I'm not sure when I became a person of such regular habits, but at fifteen after seven this morning, a snowy Saturday morning, I was pulling out of the garage. With the dog whining in my ear, no doubt in hopes that I would speed up, I waved to my neighbor who I knew would be pulling out of his drive to follow me to the hill.
I've been doing this for years now, this getting out in every kind of weather to hike or snow shoe on a Nature Conservancy property a quick drive from our house, but my neighbor only joined me about a year and a half ago. He's a consulting geologist who works out of his house and I of course, sit in my little office upstairs in hopes that books result from all this sitting. My family was delighted when he joined me, given my history with this property and my well-deserved reputation for a miserable sense of direction. (As a bonus he has two dogs who have graciously volunteered to teach our nine-month-old golden retriever the basics of dog etiquette while we're on the trail.
Barr Hill is the place we go every morning with the aforementioned pack of dogs. The land was donated by Alfred Barr,a long time summer resident of Greensboro Vermont, and the founder of MOMA in New York. Barr Hill also plays a part in Wallace Stegner's wonderful novel Crossing to Safety.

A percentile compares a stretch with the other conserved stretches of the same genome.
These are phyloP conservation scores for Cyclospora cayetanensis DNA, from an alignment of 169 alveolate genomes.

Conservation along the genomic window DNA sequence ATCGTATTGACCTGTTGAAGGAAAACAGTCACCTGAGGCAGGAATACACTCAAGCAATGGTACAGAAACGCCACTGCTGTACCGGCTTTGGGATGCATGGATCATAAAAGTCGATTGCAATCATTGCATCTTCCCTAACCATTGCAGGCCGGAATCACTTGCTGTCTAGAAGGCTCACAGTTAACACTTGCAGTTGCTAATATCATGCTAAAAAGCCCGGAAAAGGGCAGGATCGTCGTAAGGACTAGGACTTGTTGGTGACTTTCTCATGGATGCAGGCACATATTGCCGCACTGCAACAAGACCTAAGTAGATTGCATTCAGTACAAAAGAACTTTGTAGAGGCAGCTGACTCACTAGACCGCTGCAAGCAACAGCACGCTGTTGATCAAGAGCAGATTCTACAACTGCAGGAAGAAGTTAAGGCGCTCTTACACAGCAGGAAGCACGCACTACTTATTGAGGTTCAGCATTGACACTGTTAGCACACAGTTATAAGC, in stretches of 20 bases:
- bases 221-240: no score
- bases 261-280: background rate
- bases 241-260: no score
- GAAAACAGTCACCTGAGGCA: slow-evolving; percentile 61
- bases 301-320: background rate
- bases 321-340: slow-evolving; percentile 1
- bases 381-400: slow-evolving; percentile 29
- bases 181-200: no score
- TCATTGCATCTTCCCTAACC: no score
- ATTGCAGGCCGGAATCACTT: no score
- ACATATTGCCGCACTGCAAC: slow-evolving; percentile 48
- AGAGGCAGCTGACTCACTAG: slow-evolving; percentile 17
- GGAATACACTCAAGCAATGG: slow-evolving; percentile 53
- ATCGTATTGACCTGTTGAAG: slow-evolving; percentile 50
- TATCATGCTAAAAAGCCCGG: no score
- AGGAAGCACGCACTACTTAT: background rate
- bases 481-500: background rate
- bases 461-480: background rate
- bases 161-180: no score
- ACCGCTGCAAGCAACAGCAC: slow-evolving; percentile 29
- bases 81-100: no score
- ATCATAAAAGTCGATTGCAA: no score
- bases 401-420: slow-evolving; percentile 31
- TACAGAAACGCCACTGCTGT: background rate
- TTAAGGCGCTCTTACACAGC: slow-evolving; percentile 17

It's has a quiet, gentle beauty that changes daily, and never fails to remind me that this is why we live here. This is farm country and in the summer a young farmer summers his herd down at the bottom of the hill and farther up the hill, almost at the top, you can see a fallen stone wall, a testament to the loss of a nineteenth century farmer's dream. One can only marvel at the audacity of that farmer, thinking that he could tame that forested section of this beautiful hill and turn it into a farm. The audacity or perhaps the desperation.
Several years ago, long before my neighbor began to join me, something happened that still makes me think that this hill has a mind of its own and that it has rules that must be honored. It was late fall, an inch or two of snow was on the ground, and I was hiking with my dog up at the top in the most forested area, knowing that any day a good snow was going to make that section impassable until Spring. I was hiking along when I suddenly realized that I was no longer on the trail. Not only could I not find the trail, I couldn't recognize any tree, couldn't see a blaze or identify any outcropping of rocks. I looked down at the dog, hoping that he would simply keep going and lead me out, but he looked as confused as I did. I told him to go on, but he simply kept sniffing the ground as he circled me.
I rarely wear a watch so I don't know how long I was up there, but it was long enough to get me to edge of scared. I had walked this trail hundreds, maybe thousands of times, but didn't see a thing that was familiar. I went back and forth, up and down and finally had to admit to myself that I was well and truly lost. Finally in absolute desperation, and relieved that no one was able to hear me, I said aloud, "If you let me leave I won't come back until the snow is gone". I looked up again and saw a white blaze painted on a tree. I slowly walked a little further and saw a second blaze, and I knew I was back on the trail and we were safe
Barr Hill is a beautiful place, but there are rules that have to be honored. I learned that and I suspect that nineteenth century farmer did too.